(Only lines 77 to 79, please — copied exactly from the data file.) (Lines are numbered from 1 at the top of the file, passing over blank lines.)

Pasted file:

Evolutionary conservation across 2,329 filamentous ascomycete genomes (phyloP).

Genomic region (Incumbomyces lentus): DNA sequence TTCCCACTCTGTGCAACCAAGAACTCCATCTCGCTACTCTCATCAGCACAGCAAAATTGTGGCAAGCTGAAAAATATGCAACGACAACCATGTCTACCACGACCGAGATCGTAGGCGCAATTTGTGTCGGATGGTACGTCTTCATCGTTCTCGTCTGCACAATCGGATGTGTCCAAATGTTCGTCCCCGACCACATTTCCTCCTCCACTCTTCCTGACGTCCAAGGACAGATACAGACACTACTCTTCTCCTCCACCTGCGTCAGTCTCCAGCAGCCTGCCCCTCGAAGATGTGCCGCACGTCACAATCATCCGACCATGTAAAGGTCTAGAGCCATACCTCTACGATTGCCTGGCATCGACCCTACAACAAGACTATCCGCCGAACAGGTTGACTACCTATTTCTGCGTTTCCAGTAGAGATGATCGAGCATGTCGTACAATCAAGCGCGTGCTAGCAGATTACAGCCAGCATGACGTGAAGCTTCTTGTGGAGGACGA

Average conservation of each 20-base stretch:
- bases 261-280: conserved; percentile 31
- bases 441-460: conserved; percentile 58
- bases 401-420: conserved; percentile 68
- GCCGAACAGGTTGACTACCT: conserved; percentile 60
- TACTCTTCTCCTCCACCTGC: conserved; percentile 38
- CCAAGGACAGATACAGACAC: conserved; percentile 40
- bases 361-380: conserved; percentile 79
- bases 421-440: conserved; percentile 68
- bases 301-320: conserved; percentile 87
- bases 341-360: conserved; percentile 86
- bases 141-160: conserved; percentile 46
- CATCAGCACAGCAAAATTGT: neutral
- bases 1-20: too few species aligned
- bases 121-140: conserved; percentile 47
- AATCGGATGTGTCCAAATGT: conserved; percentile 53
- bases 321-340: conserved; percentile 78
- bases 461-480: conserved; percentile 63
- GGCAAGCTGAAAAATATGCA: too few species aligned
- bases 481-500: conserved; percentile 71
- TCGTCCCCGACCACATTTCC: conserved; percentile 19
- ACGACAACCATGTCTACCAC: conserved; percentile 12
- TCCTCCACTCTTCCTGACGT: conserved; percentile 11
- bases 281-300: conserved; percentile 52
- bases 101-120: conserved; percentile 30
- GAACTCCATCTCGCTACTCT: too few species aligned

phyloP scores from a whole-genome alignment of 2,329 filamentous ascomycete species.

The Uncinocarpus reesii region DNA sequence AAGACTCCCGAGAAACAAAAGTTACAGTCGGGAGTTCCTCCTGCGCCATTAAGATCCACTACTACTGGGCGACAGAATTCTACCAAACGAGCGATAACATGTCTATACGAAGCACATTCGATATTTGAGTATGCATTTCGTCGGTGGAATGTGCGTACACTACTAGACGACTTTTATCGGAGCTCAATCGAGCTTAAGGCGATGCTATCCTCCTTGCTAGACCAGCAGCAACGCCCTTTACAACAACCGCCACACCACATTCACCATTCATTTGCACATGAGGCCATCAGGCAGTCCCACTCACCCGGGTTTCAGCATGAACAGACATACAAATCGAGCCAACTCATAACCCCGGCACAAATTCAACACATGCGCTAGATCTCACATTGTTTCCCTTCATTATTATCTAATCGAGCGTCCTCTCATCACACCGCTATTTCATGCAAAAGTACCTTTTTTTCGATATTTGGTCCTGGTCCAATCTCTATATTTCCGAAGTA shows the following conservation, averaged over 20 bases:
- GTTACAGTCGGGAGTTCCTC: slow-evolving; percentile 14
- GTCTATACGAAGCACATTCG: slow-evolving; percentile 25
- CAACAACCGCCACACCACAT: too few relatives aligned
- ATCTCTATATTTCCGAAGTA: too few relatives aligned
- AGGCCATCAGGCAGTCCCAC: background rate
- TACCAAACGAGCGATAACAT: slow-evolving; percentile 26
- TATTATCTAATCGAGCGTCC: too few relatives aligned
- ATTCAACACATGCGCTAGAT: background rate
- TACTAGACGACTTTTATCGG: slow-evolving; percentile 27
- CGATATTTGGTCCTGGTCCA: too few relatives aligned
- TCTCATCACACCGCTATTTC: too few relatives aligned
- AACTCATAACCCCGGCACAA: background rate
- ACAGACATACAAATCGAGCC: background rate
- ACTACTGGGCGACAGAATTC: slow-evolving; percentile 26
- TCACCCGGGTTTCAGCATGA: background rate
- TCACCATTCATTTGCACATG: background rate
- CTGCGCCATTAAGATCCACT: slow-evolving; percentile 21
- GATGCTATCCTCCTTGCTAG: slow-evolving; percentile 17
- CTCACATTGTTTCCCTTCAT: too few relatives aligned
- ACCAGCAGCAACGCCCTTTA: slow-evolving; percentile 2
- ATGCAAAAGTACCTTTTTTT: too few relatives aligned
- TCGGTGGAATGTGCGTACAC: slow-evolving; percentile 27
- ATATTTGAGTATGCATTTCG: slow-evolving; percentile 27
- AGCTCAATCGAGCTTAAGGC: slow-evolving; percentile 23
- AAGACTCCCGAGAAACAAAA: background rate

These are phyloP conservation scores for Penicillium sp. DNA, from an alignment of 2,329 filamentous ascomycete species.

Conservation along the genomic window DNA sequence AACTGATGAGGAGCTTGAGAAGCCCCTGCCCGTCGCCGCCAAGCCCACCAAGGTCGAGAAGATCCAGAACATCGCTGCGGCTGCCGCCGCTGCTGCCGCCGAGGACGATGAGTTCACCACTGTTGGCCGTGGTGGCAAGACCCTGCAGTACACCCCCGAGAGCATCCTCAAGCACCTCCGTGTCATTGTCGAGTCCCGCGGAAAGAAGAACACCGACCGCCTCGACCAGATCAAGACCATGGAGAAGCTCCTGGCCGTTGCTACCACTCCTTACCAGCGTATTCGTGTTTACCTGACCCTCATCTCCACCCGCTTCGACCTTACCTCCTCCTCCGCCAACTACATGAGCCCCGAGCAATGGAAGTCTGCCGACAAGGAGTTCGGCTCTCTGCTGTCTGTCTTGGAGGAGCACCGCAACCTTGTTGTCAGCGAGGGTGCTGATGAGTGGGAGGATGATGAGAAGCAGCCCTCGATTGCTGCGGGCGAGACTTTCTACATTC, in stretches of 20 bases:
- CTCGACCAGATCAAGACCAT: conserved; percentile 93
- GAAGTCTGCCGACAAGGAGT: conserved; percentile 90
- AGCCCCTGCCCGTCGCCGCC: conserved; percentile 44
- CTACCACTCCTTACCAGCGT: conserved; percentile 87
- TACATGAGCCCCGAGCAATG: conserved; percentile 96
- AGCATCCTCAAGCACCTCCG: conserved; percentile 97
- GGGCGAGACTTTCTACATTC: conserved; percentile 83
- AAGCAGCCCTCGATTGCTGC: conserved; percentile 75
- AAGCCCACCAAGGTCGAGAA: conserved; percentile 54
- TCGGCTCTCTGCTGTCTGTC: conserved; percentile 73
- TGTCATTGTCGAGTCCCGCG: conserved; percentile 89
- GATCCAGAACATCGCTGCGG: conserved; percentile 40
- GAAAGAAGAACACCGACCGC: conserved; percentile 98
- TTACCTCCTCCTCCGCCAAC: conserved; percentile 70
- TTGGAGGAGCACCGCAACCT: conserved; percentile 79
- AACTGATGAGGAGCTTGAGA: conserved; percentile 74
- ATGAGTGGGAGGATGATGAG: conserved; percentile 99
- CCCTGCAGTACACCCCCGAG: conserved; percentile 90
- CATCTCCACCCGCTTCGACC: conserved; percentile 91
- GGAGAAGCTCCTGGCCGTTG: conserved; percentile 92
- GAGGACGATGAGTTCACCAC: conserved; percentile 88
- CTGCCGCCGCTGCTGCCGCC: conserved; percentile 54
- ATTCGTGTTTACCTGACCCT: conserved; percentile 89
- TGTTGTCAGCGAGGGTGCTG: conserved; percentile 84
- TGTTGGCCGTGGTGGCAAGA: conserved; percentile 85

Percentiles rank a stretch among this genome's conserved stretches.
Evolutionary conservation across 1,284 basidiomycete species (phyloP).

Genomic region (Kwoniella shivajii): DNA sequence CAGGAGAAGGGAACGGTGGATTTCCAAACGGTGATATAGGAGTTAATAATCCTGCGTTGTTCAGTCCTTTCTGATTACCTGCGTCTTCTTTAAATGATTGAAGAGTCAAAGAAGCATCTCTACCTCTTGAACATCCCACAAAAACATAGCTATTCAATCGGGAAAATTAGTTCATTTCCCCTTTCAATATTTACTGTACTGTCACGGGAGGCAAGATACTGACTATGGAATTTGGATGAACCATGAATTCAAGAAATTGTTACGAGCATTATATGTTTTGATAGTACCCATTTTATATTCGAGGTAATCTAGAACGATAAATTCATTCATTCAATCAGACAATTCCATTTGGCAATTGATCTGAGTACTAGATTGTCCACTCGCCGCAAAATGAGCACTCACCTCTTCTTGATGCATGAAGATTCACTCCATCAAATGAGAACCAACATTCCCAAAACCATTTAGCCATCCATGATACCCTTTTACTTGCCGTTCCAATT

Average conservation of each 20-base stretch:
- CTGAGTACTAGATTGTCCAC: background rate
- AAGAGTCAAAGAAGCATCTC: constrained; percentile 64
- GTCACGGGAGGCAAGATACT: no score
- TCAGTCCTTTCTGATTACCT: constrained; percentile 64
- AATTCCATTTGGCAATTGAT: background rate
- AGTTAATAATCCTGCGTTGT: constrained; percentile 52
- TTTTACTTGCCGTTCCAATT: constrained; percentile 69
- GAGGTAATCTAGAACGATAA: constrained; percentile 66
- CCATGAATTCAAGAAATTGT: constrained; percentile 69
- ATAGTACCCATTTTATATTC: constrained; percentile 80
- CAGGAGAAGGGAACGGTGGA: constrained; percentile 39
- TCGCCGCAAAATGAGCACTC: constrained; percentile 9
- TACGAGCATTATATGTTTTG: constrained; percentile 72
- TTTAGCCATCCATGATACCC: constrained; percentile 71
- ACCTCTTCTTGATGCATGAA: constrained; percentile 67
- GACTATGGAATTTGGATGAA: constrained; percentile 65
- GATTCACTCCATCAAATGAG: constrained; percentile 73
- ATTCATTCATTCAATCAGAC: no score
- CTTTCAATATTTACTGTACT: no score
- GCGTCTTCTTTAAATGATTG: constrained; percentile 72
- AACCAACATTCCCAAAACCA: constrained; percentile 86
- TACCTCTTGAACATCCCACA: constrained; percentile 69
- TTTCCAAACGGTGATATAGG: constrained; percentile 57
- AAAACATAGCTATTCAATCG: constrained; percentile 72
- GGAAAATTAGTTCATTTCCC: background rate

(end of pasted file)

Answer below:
- GGAGAAGCTCCTGGCCGTTG: conserved; percentile 92
- GAGGACGATGAGTTCACCAC: conserved; percentile 88
- CTGCCGCCGCTGCTGCCGCC: conserved; percentile 54